Epigenetic and Autism

sabera-rahman

Autism or Autism Spectrum Disorder (ASD) is a lifelong disorder of brain development. This disorder is characterized by challenges in social interaction, restricted in repetitive behavior and activities related with nonverbal and verbal communication. There is no cure for autism and even the actual reason for autism is still not fully understood and till now in under research. Researchers have found that there are certain gene mutations those may influence the brain development in early stages. Epigenetics refers to the process of change in gene expression by altering or modifying DNA methylation or histone modification without a change in genetic code. Here phenotype change occurs which can be influenced by various disease state, age , environment or lifestyle.
Gene expression is affected when epigenetic signals are mediated to change chromatin. These signals are stable and the epigenetic abnormalities may play a role in the pathophysiology of autism. When an abnormal epigenetic signal causes abnormal gene expression it is called epimutation. These epimutations may arise from somatic cell when studied on neoplasms. The dysregulation of epigenetic in developing autism is caused by conventional mutations or mutations in proteins. Development and regulation of central nervous system is influenced by methyl CpG binding protein 2 (MeCp2). MeCp2 is thought to play a role in regulating epigenetic by silencing gene. It was found that abnormal methylation in synaptic contacts decreases the MeCp2 expression and results in autism. There are three possible mechanisms of epimutations by which syndromic autism may occur. It can be Fragile X syndrome, which is an X-linked disorder and mental retardation, dysmorphisms are its characteristics. Again there is Rett syndrome where terminal differentiation and maturation of neurons are hampered and cause abnormal cell signaling, metabolism and neuroprotection because of abnormal gene regulation. The third mechanism is the Angleman syndrome which is caused by abnormal methylation. Several studies have been performed that showed a link between methyl group metabolism and abnormalities of this disorder. The process of folate metabolism is critical for DNA methylation. Methyl group metabolic maintenance is performed by folate through its assistance in recycling of homocycteine to methionine. In offspring there is an increased risk for changing folate carrier gene which may lead to autism in offspring. Researches supported that the risk of autism can be reduced by taking folic acid with vitamins or by taking folic acid rich diet in periconceptional period. Medication, infection and environmental toxins if exposed in the prenatal period that may go through some epigenetic mechanism and cause autism. These mechanisms may include abnormal mutation in noncoding RNA or protein. Again, during pregnancy nutritional imbalance can results in various disease state because this state determines which disease related genes can be affected in such condition. Many studies showed that cytochrome P450 is associated with autism. If hydroxylation and activation of vitamin D by cytochrome P450 undergoes epigenetic mutation it may lead to cancer also. For neurodevelopment and neuronal growth vitamin D is very important but if there is a deficiency or defect in vitamin D metabolism then it may cause autism. Again these sites can be a potential therapeutic target if extensive study is done on them and epigenetic gene mutation in the central nervous system can be controlled.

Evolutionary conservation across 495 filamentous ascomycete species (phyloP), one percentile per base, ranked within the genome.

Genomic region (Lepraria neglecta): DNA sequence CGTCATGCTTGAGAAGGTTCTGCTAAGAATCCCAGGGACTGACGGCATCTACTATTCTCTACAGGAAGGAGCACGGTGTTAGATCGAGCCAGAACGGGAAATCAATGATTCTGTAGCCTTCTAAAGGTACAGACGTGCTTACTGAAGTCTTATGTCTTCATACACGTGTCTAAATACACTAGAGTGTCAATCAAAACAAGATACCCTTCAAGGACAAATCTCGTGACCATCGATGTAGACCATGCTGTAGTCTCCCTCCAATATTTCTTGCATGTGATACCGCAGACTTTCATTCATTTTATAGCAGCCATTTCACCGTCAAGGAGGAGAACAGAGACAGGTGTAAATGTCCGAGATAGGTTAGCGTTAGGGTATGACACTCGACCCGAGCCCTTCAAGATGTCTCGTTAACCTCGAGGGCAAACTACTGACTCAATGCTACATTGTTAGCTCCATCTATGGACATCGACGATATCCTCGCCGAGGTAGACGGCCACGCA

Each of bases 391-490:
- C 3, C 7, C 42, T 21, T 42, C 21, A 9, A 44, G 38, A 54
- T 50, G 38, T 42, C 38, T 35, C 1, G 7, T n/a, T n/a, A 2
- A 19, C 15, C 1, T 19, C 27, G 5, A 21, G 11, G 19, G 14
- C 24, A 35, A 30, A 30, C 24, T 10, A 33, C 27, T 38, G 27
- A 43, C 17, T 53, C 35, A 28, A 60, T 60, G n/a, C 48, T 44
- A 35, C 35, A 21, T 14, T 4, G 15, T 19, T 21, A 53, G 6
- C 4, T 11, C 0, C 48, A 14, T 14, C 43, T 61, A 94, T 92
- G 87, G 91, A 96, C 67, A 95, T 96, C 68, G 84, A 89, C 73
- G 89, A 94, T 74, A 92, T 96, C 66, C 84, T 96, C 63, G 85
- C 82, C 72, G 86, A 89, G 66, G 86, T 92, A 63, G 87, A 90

Not only epigenetics causes autism but also it is associated with the pathology in the central nervous system that include psychiatric disorders e.g. schizophrenia, addiction and even depression. There are certain challenges to study epigenetics for example, technical or statistical limitations. Biological limitation includes disease complexity and access to tissue. But if those are overcome then it can offer promising strategies for better therapeutic targets.

Sabera Rahman is an undergrad student of Department of Pharmacy, East West University. She has interest on pharmacology and pharmaceutical chemistry. She can be reached at sabera.rahman@ymail.com

Share your Idea or article by mailing at editorial@alsew.org with your name, institution and Photo.

Bookmark the permalink.

Leave a Reply

Your email address will not be published. Required fields are marked *